Sen. Darcy Boyce, minister in the office of the Prime Minister, estimates that the nation spends about $250 million a year – about 30 percent of its total fuel imports – strictly on gas that's used for personal vehicles. And while the country will work on cleaner and more efficient power-generation technology, Barbados will also push for more electric vehicle purchases.
What that means at this point is anyone's guess. The country didn't get its first Nissan Leaf until June and currently has only 13 of them. More EVs were thought to be headed towards the Caribbean last year when Ohio-based Amp Electric Vehicles reached a deal to have its converted plug-in Jeep Grand Cherokee and the Mercedes-Benz ML vehicles exported to the Caribbean. Amp has since moved out of the SUV-conversion business and into the plug-in utility-van field and those order never materialized.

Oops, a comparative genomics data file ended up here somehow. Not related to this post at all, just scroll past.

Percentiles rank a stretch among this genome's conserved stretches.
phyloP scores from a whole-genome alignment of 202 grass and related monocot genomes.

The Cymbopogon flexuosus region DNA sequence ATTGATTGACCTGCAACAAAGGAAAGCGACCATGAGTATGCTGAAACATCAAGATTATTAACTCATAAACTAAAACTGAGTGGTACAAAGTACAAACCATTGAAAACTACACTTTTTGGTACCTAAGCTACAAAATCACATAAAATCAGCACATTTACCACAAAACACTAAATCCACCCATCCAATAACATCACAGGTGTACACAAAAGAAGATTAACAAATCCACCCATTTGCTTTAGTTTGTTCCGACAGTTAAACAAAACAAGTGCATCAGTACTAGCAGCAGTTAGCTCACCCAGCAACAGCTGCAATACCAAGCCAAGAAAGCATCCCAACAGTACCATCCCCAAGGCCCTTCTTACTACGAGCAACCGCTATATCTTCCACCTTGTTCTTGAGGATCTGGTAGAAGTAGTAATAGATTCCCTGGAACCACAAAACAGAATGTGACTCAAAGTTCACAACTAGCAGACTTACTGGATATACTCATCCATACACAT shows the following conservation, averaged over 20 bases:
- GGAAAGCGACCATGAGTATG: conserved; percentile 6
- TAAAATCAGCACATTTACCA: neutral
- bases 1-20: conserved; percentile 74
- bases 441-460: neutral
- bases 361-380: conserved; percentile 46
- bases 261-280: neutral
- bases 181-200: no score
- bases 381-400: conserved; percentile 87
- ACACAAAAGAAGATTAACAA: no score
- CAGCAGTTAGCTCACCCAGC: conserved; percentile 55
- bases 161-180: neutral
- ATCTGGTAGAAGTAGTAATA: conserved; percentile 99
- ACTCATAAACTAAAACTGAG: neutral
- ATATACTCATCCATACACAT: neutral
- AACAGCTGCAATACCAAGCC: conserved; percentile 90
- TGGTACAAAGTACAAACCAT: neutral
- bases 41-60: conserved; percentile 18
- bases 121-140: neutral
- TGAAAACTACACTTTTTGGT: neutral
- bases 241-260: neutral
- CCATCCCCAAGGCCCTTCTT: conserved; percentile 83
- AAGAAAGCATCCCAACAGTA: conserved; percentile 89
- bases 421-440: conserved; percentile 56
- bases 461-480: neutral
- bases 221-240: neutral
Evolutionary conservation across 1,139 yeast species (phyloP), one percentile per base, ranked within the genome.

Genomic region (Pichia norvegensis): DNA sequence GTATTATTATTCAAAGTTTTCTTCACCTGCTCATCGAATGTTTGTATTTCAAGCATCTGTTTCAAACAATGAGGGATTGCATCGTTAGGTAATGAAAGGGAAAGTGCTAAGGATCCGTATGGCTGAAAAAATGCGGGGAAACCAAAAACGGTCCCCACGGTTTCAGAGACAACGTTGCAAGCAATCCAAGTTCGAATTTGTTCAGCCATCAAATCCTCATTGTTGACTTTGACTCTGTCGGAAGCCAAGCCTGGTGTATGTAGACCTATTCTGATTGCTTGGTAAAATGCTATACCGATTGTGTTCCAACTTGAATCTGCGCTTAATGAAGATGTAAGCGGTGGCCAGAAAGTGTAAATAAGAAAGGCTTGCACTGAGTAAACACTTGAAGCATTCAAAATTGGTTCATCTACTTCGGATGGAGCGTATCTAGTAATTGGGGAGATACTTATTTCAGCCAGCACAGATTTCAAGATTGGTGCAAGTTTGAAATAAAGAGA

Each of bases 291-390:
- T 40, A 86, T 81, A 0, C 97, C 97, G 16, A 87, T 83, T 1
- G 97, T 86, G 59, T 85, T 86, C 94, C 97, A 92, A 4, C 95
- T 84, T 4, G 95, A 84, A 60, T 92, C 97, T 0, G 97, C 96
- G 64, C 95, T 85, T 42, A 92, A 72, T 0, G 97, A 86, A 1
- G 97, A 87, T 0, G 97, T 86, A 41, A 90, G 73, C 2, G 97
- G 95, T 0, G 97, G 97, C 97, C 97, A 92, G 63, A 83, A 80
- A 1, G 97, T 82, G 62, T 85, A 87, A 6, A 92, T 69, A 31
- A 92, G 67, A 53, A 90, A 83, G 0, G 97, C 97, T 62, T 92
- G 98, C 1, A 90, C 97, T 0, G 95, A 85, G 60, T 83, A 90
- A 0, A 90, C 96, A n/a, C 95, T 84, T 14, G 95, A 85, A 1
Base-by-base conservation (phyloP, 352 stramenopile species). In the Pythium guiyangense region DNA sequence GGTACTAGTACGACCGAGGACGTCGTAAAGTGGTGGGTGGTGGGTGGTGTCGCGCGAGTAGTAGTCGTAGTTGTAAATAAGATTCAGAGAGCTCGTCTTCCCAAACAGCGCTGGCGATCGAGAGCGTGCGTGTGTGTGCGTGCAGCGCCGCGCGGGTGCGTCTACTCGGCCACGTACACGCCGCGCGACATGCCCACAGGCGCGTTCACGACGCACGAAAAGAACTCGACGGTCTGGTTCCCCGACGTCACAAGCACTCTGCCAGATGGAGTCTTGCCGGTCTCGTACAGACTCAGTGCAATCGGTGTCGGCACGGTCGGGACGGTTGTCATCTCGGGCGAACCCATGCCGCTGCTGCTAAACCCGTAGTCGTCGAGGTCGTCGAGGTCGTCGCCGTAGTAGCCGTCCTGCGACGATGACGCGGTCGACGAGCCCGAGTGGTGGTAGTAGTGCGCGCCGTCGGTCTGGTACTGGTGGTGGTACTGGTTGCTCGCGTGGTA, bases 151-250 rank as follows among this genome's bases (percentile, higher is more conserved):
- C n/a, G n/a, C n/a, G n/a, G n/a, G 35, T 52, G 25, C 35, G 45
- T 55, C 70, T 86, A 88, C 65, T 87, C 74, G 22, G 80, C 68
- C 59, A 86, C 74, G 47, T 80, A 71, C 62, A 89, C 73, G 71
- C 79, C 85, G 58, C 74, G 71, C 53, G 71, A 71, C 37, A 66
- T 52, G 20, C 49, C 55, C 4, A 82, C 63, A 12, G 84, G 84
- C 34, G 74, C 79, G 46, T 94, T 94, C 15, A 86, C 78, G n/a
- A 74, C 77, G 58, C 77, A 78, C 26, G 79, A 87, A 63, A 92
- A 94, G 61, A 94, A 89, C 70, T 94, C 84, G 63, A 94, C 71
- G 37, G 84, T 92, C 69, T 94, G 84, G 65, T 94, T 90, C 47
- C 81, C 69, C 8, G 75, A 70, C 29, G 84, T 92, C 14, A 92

Barbados is in a good position to make EVs work, since smaller islands have always been considered a perfect place for the zero-emission technology because of relatively high gas prices and short driving distances. For instance, among US states, Hawaii has long been considered on the leading edge when it came to EV adoption and charging-infrastructure deployment.